Since arriving at UND in 2007, Professor Flynn has taught in the areas of nineteenth-century British literature and culture, and of the British novel more generally. Much of his published work examines the strained relationship of Charles Dickens and William Makepeace Thackeray and considers issues of intertexuality, fictional form, and the social status of literature in early Victorian England. His most recent research focuses on journalist E. S. Dallas, who sought to claim for anonymous book reviews the cultural authority of sage writing, and who used them to warn about the dangers of individualism in the mid-Victorian period.
The Romantic Novel
Darwinian Theory and Narrative Form
The Sensation Novel
Metafiction and Metafilm
The Neo-Victorian Novel
Survey of the English Novel I
Survey of the English Novel II
Charles Dickens and the Professionalization of Authorship
Charles Dickens and Serial Form
William Makepeace Thackeray
Survey of English Literature II
Victorian Fantastic Fiction
Introduction to Literary Criticism
Reading and Writing About Texts
Introduction to Literature and Culture
Introduction to Film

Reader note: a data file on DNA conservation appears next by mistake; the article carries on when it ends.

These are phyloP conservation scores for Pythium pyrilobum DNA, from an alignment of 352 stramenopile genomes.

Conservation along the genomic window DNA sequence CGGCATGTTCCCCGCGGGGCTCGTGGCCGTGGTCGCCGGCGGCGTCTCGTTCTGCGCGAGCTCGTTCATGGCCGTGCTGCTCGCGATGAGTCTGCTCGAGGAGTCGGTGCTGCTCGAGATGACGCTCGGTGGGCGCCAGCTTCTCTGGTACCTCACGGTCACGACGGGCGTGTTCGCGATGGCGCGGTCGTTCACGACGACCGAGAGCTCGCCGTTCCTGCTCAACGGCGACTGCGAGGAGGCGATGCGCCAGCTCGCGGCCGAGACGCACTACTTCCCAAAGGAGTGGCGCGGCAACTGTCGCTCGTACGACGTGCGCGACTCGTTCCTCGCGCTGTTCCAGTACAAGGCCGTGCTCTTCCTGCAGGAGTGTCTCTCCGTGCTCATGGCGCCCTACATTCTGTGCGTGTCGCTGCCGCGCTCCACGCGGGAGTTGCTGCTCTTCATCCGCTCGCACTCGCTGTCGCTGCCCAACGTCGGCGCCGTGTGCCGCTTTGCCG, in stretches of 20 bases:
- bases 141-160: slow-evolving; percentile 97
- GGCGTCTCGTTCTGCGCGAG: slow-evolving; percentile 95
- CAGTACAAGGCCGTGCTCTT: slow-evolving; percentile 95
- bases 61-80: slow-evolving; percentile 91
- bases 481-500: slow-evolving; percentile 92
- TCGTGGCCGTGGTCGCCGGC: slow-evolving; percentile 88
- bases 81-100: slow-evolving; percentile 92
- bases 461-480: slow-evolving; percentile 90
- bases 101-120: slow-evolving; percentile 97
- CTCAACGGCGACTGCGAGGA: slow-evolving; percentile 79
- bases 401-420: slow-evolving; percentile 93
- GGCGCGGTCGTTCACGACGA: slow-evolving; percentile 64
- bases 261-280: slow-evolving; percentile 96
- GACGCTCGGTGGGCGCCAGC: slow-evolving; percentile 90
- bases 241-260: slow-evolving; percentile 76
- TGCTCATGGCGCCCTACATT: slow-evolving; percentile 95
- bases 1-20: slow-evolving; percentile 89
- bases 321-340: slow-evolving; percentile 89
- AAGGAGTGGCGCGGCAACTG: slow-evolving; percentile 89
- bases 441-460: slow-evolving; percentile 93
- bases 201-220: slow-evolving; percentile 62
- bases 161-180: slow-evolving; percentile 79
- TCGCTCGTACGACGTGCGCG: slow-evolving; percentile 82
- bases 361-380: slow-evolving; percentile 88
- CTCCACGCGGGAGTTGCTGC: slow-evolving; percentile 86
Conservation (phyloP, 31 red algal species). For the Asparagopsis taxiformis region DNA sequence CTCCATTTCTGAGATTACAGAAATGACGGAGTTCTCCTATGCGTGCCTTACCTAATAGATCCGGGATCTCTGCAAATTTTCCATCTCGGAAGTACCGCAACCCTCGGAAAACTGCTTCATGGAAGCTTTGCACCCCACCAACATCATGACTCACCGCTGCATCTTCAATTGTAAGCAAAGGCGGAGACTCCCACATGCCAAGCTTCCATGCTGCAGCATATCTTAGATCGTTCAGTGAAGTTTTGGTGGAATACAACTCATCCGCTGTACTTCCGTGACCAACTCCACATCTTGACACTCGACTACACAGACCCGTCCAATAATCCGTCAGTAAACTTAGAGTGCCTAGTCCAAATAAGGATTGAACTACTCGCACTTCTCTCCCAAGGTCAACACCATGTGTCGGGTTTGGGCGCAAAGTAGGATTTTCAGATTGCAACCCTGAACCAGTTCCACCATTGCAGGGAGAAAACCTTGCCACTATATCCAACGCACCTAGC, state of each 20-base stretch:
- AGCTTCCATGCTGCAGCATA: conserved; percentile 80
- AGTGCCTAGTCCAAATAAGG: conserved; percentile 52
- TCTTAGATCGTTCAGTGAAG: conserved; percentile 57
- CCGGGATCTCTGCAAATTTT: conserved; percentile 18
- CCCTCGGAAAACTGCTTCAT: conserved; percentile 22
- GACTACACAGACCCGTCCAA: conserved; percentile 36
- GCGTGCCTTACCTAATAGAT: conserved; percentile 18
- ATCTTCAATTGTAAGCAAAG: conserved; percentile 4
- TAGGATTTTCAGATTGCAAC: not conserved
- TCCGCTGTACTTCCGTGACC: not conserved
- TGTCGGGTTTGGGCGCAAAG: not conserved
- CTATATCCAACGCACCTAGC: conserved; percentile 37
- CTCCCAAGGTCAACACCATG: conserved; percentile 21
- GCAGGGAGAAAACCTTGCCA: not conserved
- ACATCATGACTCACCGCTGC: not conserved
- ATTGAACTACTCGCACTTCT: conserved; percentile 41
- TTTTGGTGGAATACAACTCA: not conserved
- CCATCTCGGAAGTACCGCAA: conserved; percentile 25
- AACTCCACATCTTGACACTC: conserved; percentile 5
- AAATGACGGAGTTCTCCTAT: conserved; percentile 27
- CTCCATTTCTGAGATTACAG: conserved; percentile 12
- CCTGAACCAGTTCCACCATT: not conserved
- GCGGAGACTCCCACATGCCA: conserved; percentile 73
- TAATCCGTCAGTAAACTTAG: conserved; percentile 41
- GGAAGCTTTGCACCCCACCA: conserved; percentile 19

Nineteenth-century British literature and culture
The professionalization of authorship
Literary rivalry, intertextuality, and parody
Book history, especially serialization
“E. S. Dallas, Mid-Victorian Individualism, and the Form of the Book Review.” Nineteenth-Century Prose, vol. 43, no. 1/2, 2016, pp. 49-64.
“E. S. Dallas and Trollope’s Vicar of Bullhampton.” Notes and Queries, vol. 261, no. 2, 2016, pp. 258-61. Oxford Journals, doi: 10.1093/notesj/gjw069.
“Dickens, Rosina Bulwer Lytton, and the ‘Guilt’ of Literature and Art.” Dickens Quarterly, vol. 29, no. 1, 2012, pp. 68-80.
“Pendennis, Copperfield, and the Debate on the ‘Dignity of Literature.’” Dickens Studies Annual, vol. 41, 2010, pp. 151-89.
“Parodies for the Rail: Dombey and Son, Vanity Fair, and the Class-Coding of Victorian Realism.” Double Vision: Literary Palimpsests of the Eighteenth and Nineteenth Centuries, edited by Darby Lewes, Lexington Books, 2008, pp. 173-203. (Reprinted in Nineteenth-Century Literature Criticism, edited by Lawrence J. Trudeau, vol. 307, Gale, 2015, pp. 135-52.)
“Novels by Literary Snobs: The Contentious Class-Coding of Thackerayan Parody.” Dickens Studies Annual, vol. 36, 2005, pp. 199-228.
“The Transatlantic Grudges of William Makepeace Thackeray and G. P. R. James.” Notes and Queries, vol. 250, no. 4, 2005, pp. 476-78.